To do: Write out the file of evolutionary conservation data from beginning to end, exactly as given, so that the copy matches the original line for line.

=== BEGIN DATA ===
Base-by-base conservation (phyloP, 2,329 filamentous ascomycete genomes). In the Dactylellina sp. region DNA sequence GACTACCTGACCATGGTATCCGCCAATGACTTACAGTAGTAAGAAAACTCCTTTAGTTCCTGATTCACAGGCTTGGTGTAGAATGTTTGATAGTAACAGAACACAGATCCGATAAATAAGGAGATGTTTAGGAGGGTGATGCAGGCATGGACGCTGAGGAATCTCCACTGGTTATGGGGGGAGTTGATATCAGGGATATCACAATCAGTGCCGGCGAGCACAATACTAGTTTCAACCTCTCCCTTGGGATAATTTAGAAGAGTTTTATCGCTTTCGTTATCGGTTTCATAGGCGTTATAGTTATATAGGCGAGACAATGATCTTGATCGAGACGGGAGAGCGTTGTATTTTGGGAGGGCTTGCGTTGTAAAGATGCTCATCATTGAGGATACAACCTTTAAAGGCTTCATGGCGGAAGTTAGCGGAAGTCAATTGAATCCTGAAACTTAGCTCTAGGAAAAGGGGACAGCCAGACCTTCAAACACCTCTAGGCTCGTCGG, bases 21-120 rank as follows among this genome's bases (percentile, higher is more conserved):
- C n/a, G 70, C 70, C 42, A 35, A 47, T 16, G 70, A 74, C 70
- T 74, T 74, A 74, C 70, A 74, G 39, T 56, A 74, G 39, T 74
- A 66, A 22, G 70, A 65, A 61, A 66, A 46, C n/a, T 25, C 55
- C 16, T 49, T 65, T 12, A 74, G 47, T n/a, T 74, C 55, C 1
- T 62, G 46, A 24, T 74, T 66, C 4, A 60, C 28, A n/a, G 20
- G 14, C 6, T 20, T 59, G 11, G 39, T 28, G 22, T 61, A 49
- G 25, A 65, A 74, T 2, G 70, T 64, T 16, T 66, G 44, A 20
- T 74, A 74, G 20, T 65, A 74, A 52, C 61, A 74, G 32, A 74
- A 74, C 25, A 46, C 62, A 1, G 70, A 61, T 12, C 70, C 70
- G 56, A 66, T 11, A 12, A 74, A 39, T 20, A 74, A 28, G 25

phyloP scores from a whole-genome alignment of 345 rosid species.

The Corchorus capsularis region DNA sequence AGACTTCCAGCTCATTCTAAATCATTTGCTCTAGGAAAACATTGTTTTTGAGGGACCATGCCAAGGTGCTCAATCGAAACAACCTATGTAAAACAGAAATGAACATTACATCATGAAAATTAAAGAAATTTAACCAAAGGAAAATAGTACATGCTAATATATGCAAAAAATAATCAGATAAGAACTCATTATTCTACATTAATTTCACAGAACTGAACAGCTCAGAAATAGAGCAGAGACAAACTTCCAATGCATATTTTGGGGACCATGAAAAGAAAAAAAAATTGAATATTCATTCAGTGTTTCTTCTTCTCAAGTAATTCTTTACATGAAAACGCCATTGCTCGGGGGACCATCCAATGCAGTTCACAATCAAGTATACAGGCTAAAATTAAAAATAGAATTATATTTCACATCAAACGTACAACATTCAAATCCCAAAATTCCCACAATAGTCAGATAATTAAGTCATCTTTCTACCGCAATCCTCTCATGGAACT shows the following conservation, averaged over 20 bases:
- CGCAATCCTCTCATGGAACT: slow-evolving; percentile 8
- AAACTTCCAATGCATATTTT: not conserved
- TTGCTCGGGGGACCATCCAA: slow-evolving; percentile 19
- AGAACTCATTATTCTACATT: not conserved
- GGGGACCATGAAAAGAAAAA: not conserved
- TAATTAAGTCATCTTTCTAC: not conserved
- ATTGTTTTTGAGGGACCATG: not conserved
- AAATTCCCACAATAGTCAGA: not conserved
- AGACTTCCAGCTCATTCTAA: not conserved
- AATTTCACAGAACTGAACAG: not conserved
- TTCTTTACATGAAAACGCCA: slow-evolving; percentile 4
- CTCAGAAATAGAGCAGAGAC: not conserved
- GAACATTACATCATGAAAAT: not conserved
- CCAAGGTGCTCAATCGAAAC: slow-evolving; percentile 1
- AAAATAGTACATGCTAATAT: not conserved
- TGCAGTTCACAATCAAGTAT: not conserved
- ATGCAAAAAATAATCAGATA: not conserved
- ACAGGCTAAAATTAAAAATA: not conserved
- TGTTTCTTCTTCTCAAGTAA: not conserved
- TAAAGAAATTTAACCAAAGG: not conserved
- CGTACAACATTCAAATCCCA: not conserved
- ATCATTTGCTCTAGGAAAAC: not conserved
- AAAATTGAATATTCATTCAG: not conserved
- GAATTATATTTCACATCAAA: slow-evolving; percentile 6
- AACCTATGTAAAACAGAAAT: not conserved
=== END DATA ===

Base-by-base conservation (phyloP, 2,329 filamentous ascomycete genomes). In the Dactylellina sp. region DNA sequence GACTACCTGACCATGGTATCCGCCAATGACTTACAGTAGTAAGAAAACTCCTTTAGTTCCTGATTCACAGGCTTGGTGTAGAATGTTTGATAGTAACAGAACACAGATCCGATAAATAAGGAGATGTTTAGGAGGGTGATGCAGGCATGGACGCTGAGGAATCTCCACTGGTTATGGGGGGAGTTGATATCAGGGATATCACAATCAGTGCCGGCGAGCACAATACTAGTTTCAACCTCTCCCTTGGGATAATTTAGAAGAGTTTTATCGCTTTCGTTATCGGTTTCATAGGCGTTATAGTTATATAGGCGAGACAATGATCTTGATCGAGACGGGAGAGCGTTGTATTTTGGGAGGGCTTGCGTTGTAAAGATGCTCATCATTGAGGATACAACCTTTAAAGGCTTCATGGCGGAAGTTAGCGGAAGTCAATTGAATCCTGAAACTTAGCTCTAGGAAAAGGGGACAGCCAGACCTTCAAACACCTCTAGGCTCGTCGG, bases 21-120 rank as follows among this genome's bases (percentile, higher is more conserved):
- C n/a, G 70, C 70, C 42, A 35, A 47, T 16, G 70, A 74, C 70
- T 74, T 74, A 74, C 70, A 74, G 39, T 56, A 74, G 39, T 74
- A 66, A 22, G 70, A 65, A 61, A 66, A 46, C n/a, T 25, C 55
- C 16, T 49, T 65, T 12, A 74, G 47, T n/a, T 74, C 55, C 1
- T 62, G 46, A 24, T 74, T 66, C 4, A 60, C 28, A n/a, G 20
- G 14, C 6, T 20, T 59, G 11, G 39, T 28, G 22, T 61, A 49
- G 25, A 65, A 74, T 2, G 70, T 64, T 16, T 66, G 44, A 20
- T 74, A 74, G 20, T 65, A 74, A 52, C 61, A 74, G 32, A 74
- A 74, C 25, A 46, C 62, A 1, G 70, A 61, T 12, C 70, C 70
- G 56, A 66, T 11, A 12, A 74, A 39, T 20, A 74, A 28, G 25

phyloP scores from a whole-genome alignment of 345 rosid species.

The Corchorus capsularis region DNA sequence AGACTTCCAGCTCATTCTAAATCATTTGCTCTAGGAAAACATTGTTTTTGAGGGACCATGCCAAGGTGCTCAATCGAAACAACCTATGTAAAACAGAAATGAACATTACATCATGAAAATTAAAGAAATTTAACCAAAGGAAAATAGTACATGCTAATATATGCAAAAAATAATCAGATAAGAACTCATTATTCTACATTAATTTCACAGAACTGAACAGCTCAGAAATAGAGCAGAGACAAACTTCCAATGCATATTTTGGGGACCATGAAAAGAAAAAAAAATTGAATATTCATTCAGTGTTTCTTCTTCTCAAGTAATTCTTTACATGAAAACGCCATTGCTCGGGGGACCATCCAATGCAGTTCACAATCAAGTATACAGGCTAAAATTAAAAATAGAATTATATTTCACATCAAACGTACAACATTCAAATCCCAAAATTCCCACAATAGTCAGATAATTAAGTCATCTTTCTACCGCAATCCTCTCATGGAACT shows the following conservation, averaged over 20 bases:
- CGCAATCCTCTCATGGAACT: slow-evolving; percentile 8
- AAACTTCCAATGCATATTTT: not conserved
- TTGCTCGGGGGACCATCCAA: slow-evolving; percentile 19
- AGAACTCATTATTCTACATT: not conserved
- GGGGACCATGAAAAGAAAAA: not conserved
- TAATTAAGTCATCTTTCTAC: not conserved
- ATTGTTTTTGAGGGACCATG: not conserved
- AAATTCCCACAATAGTCAGA: not conserved
- AGACTTCCAGCTCATTCTAA: not conserved
- AATTTCACAGAACTGAACAG: not conserved
- TTCTTTACATGAAAACGCCA: slow-evolving; percentile 4
- CTCAGAAATAGAGCAGAGAC: not conserved
- GAACATTACATCATGAAAAT: not conserved
- CCAAGGTGCTCAATCGAAAC: slow-evolving; percentile 1
- AAAATAGTACATGCTAATAT: not conserved
- TGCAGTTCACAATCAAGTAT: not conserved
- ATGCAAAAAATAATCAGATA: not conserved
- ACAGGCTAAAATTAAAAATA: not conserved
- TGTTTCTTCTTCTCAAGTAA: not conserved
- TAAAGAAATTTAACCAAAGG: not conserved
- CGTACAACATTCAAATCCCA: not conserved
- ATCATTTGCTCTAGGAAAAC: not conserved
- AAAATTGAATATTCATTCAG: not conserved
- GAATTATATTTCACATCAAA: slow-evolving; percentile 6
- AACCTATGTAAAACAGAAAT: not conserved